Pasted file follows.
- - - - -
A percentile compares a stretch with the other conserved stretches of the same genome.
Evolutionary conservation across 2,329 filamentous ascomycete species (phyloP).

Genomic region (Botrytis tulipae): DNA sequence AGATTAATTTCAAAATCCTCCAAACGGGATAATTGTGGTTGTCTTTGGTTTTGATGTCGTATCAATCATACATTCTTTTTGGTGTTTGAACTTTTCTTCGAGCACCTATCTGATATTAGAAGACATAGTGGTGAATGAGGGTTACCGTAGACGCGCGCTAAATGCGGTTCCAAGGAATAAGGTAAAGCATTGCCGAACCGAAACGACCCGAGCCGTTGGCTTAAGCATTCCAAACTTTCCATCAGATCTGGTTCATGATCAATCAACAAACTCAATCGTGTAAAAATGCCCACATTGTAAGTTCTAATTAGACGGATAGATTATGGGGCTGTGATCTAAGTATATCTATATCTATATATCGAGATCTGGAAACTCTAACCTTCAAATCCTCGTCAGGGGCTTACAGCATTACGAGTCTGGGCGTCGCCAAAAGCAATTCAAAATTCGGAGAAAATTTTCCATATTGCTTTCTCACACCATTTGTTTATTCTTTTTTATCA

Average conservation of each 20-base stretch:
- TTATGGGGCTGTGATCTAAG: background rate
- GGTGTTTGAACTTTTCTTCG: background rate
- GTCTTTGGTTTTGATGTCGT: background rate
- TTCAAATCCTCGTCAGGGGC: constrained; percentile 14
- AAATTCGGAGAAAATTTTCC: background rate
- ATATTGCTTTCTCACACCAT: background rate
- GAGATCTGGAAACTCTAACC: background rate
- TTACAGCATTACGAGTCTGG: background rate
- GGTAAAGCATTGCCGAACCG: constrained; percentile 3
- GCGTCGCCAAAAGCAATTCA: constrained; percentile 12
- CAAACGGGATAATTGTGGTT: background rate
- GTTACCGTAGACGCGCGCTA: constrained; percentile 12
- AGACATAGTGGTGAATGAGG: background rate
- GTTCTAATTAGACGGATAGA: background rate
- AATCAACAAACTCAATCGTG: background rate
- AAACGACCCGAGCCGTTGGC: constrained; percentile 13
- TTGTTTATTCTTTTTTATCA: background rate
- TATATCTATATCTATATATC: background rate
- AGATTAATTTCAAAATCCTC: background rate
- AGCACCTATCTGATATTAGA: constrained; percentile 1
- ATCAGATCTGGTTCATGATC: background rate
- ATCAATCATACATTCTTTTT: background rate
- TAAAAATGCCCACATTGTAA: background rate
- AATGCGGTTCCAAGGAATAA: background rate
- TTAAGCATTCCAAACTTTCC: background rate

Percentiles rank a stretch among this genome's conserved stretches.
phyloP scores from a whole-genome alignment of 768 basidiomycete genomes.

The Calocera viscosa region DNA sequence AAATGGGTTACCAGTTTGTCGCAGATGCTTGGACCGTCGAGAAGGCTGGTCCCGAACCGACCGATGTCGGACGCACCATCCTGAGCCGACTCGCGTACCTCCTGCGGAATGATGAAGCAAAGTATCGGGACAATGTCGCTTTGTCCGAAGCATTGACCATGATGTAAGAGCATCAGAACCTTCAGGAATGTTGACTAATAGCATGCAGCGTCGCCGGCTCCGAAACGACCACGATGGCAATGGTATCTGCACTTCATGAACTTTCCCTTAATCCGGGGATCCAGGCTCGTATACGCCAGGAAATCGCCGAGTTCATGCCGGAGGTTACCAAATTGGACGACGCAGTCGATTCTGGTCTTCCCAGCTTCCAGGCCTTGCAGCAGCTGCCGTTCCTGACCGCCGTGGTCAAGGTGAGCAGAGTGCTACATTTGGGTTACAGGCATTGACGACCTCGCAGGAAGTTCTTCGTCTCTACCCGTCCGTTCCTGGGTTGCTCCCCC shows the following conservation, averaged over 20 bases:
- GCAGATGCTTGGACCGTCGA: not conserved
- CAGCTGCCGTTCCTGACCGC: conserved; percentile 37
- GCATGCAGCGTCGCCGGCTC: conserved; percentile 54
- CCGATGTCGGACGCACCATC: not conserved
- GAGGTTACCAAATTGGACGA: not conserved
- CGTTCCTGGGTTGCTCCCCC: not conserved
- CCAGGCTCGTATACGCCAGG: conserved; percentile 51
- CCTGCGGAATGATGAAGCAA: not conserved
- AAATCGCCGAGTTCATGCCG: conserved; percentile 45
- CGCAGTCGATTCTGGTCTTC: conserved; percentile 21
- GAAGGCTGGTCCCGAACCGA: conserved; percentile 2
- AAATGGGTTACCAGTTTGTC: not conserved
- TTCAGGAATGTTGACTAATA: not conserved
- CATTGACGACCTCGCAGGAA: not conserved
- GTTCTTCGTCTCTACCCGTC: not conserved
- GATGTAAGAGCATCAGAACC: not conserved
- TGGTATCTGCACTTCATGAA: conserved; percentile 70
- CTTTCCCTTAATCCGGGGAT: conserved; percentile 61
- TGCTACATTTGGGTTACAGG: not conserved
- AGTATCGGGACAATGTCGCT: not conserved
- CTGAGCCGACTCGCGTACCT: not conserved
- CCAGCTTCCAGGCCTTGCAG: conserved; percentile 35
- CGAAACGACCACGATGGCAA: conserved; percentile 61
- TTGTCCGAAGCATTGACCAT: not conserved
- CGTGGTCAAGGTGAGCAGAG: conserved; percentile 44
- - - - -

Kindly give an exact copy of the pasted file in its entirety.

A percentile compares a stretch with the other conserved stretches of the same genome.
Evolutionary conservation across 2,329 filamentous ascomycete species (phyloP).

Genomic region (Botrytis tulipae): DNA sequence AGATTAATTTCAAAATCCTCCAAACGGGATAATTGTGGTTGTCTTTGGTTTTGATGTCGTATCAATCATACATTCTTTTTGGTGTTTGAACTTTTCTTCGAGCACCTATCTGATATTAGAAGACATAGTGGTGAATGAGGGTTACCGTAGACGCGCGCTAAATGCGGTTCCAAGGAATAAGGTAAAGCATTGCCGAACCGAAACGACCCGAGCCGTTGGCTTAAGCATTCCAAACTTTCCATCAGATCTGGTTCATGATCAATCAACAAACTCAATCGTGTAAAAATGCCCACATTGTAAGTTCTAATTAGACGGATAGATTATGGGGCTGTGATCTAAGTATATCTATATCTATATATCGAGATCTGGAAACTCTAACCTTCAAATCCTCGTCAGGGGCTTACAGCATTACGAGTCTGGGCGTCGCCAAAAGCAATTCAAAATTCGGAGAAAATTTTCCATATTGCTTTCTCACACCATTTGTTTATTCTTTTTTATCA

Average conservation of each 20-base stretch:
- TTATGGGGCTGTGATCTAAG: background rate
- GGTGTTTGAACTTTTCTTCG: background rate
- GTCTTTGGTTTTGATGTCGT: background rate
- TTCAAATCCTCGTCAGGGGC: constrained; percentile 14
- AAATTCGGAGAAAATTTTCC: background rate
- ATATTGCTTTCTCACACCAT: background rate
- GAGATCTGGAAACTCTAACC: background rate
- TTACAGCATTACGAGTCTGG: background rate
- GGTAAAGCATTGCCGAACCG: constrained; percentile 3
- GCGTCGCCAAAAGCAATTCA: constrained; percentile 12
- CAAACGGGATAATTGTGGTT: background rate
- GTTACCGTAGACGCGCGCTA: constrained; percentile 12
- AGACATAGTGGTGAATGAGG: background rate
- GTTCTAATTAGACGGATAGA: background rate
- AATCAACAAACTCAATCGTG: background rate
- AAACGACCCGAGCCGTTGGC: constrained; percentile 13
- TTGTTTATTCTTTTTTATCA: background rate
- TATATCTATATCTATATATC: background rate
- AGATTAATTTCAAAATCCTC: background rate
- AGCACCTATCTGATATTAGA: constrained; percentile 1
- ATCAGATCTGGTTCATGATC: background rate
- ATCAATCATACATTCTTTTT: background rate
- TAAAAATGCCCACATTGTAA: background rate
- AATGCGGTTCCAAGGAATAA: background rate
- TTAAGCATTCCAAACTTTCC: background rate

Percentiles rank a stretch among this genome's conserved stretches.
phyloP scores from a whole-genome alignment of 768 basidiomycete genomes.

The Calocera viscosa region DNA sequence AAATGGGTTACCAGTTTGTCGCAGATGCTTGGACCGTCGAGAAGGCTGGTCCCGAACCGACCGATGTCGGACGCACCATCCTGAGCCGACTCGCGTACCTCCTGCGGAATGATGAAGCAAAGTATCGGGACAATGTCGCTTTGTCCGAAGCATTGACCATGATGTAAGAGCATCAGAACCTTCAGGAATGTTGACTAATAGCATGCAGCGTCGCCGGCTCCGAAACGACCACGATGGCAATGGTATCTGCACTTCATGAACTTTCCCTTAATCCGGGGATCCAGGCTCGTATACGCCAGGAAATCGCCGAGTTCATGCCGGAGGTTACCAAATTGGACGACGCAGTCGATTCTGGTCTTCCCAGCTTCCAGGCCTTGCAGCAGCTGCCGTTCCTGACCGCCGTGGTCAAGGTGAGCAGAGTGCTACATTTGGGTTACAGGCATTGACGACCTCGCAGGAAGTTCTTCGTCTCTACCCGTCCGTTCCTGGGTTGCTCCCCC shows the following conservation, averaged over 20 bases:
- GCAGATGCTTGGACCGTCGA: not conserved
- CAGCTGCCGTTCCTGACCGC: conserved; percentile 37
- GCATGCAGCGTCGCCGGCTC: conserved; percentile 54
- CCGATGTCGGACGCACCATC: not conserved
- GAGGTTACCAAATTGGACGA: not conserved
- CGTTCCTGGGTTGCTCCCCC: not conserved
- CCAGGCTCGTATACGCCAGG: conserved; percentile 51
- CCTGCGGAATGATGAAGCAA: not conserved
- AAATCGCCGAGTTCATGCCG: conserved; percentile 45
- CGCAGTCGATTCTGGTCTTC: conserved; percentile 21
- GAAGGCTGGTCCCGAACCGA: conserved; percentile 2
- AAATGGGTTACCAGTTTGTC: not conserved
- TTCAGGAATGTTGACTAATA: not conserved
- CATTGACGACCTCGCAGGAA: not conserved
- GTTCTTCGTCTCTACCCGTC: not conserved
- GATGTAAGAGCATCAGAACC: not conserved
- TGGTATCTGCACTTCATGAA: conserved; percentile 70
- CTTTCCCTTAATCCGGGGAT: conserved; percentile 61
- TGCTACATTTGGGTTACAGG: not conserved
- AGTATCGGGACAATGTCGCT: not conserved
- CTGAGCCGACTCGCGTACCT: not conserved
- CCAGCTTCCAGGCCTTGCAG: conserved; percentile 35
- CGAAACGACCACGATGGCAA: conserved; percentile 61
- TTGTCCGAAGCATTGACCAT: not conserved
- CGTGGTCAAGGTGAGCAGAG: conserved; percentile 44